Vladimir Putin, the Russian president, and Yuri Luzhkov, the mayor of Moscow, are now holding back as they greet the capital’s million Muslims on the Feast of Sacrifice. They also actively seek the votes of industrial Volga nationalist and elite Muslims – mainly Tatars, Bashkirs and Chuvash. Even the impoverished, much-hated, and powerless Muslims of the North Caucasus—the Chechens, Circassians, and Dagestanis—benefited from this newfound awareness of their electoral power.

Although divided by their common faith—Shiites versus Sunnis versus Wahhabis and so on—Muslims in Europe are united in support of the Palestinian cause and against the war in Iraq. This – and post-colonial guilt, particularly pronounced in France and Britain – goes a long way to explaining Germany’s rediscovered pacifist backbone and France’s anti-Israel (not to say anti-Semitic) bent.

Moreover, Muslims have been playing an important economic role on the continent since the early 1960s. Europe’s post-war miracle was founded on these cheap, plentiful and frequently replenished gastarbeiter – “guest workers”. Objective studies have consistently shown that immigrants contribute more to their host economies—as consumers, investors, and workers—than they ever get back in social services and public goods. This is particularly true in Europe, where an aging population of early retirees relies on a steady flow of pension contributions from younger workers, including many immigrants.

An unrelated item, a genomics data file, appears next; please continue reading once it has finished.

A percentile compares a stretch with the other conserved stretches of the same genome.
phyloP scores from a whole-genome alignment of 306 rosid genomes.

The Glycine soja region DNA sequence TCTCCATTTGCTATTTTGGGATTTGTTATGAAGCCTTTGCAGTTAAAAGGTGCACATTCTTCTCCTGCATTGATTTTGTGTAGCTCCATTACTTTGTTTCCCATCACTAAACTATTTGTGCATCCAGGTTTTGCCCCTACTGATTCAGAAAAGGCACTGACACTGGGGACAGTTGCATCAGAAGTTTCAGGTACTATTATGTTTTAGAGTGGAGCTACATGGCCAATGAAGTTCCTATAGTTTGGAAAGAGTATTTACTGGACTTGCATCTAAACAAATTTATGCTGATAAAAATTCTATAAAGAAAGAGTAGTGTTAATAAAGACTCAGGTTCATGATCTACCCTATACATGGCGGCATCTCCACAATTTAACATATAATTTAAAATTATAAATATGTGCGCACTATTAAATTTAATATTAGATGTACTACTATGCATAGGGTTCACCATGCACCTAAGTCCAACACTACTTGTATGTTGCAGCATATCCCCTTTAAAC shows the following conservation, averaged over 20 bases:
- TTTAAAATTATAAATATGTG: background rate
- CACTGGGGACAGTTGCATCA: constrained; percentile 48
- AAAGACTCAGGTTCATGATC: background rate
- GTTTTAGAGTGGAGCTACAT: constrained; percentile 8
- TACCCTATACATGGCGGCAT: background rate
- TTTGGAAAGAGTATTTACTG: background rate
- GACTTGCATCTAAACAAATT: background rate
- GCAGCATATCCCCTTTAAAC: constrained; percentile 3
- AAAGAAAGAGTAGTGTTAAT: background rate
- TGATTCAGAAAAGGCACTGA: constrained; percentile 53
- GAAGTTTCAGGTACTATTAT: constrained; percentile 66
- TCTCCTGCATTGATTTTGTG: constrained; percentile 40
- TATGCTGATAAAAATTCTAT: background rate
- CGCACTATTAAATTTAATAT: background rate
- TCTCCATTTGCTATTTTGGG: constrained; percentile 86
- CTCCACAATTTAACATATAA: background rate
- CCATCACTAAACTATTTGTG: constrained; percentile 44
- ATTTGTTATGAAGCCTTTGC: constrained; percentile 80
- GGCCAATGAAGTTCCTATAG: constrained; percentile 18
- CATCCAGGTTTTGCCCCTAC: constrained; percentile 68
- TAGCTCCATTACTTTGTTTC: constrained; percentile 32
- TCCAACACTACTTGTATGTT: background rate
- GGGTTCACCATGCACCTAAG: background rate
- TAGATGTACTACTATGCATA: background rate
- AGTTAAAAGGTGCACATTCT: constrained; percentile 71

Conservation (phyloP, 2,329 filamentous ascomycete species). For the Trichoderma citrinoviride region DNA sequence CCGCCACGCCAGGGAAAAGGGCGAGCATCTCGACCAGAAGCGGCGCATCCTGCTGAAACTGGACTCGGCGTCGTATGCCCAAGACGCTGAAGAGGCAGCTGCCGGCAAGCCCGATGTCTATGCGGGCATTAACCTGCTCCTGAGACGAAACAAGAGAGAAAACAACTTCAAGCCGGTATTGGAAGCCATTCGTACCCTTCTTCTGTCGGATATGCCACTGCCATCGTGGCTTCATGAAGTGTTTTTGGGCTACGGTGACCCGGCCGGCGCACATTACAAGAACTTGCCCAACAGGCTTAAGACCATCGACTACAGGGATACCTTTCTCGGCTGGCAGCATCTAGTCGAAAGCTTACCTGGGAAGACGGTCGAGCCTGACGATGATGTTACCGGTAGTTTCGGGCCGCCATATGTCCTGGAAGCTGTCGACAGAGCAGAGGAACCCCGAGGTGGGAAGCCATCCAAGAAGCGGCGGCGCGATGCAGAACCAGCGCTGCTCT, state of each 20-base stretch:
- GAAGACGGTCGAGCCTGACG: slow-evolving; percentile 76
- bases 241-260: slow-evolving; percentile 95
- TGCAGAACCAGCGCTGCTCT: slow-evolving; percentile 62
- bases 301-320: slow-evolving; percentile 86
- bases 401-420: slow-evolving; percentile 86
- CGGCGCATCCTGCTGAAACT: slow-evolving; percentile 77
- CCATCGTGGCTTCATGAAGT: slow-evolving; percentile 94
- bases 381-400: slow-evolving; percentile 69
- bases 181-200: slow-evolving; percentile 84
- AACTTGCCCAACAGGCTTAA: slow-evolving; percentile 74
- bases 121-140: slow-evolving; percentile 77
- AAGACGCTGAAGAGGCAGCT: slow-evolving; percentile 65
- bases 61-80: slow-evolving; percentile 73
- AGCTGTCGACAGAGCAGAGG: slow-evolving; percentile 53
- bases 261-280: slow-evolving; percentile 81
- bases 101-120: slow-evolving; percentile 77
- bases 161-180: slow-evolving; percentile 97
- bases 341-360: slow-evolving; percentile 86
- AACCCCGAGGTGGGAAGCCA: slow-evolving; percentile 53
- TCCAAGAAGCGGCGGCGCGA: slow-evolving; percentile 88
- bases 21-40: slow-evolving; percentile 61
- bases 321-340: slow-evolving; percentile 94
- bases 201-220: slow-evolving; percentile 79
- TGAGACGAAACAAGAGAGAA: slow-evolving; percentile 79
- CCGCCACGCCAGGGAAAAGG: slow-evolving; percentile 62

Businesses are paying attention to this emerging market. British financial intermediaries – such as West Bromwich Building Society – have recently introduced ‘Islamic’ (interest-free) mortgages. According to market research firm Datamonitor, gross receipts in the UK alone could reach $7 billion in 2006 – up from $60 million today. The Bank of England is preparing regulations to meet pent-up demand.

Yet their integration, however hesitant and gradual, leaves Muslims in Europe vulnerable to the kind of treatment that Old Continent Jews meted out before the Holocaust. The growing presence of Muslims in stagnant labor markets in recessionary economies inevitably led to a backlash, often encapsulated in Samuel Huntington’s 1993 essay in Foreign Relations, “The Clash of Civilizations.”

Even tolerant Italy was affected. Last year, the archbishop of Bologna, Cardinal Giacomo Biffi, considered Islam incompatible with Italian culture. The country’s prime minister said during a visit to Berlin two years ago that Islam is essentially an inferior civilization.

Oriana Fallacci, a prominent journalist, last year published a crass and meaningless rant titled “Rage and Pride” in which she accused Muslims of “breeding like rats”, everywhere “kicking and snarling” (sic!) and supporting Osama. Bin Laden regardless.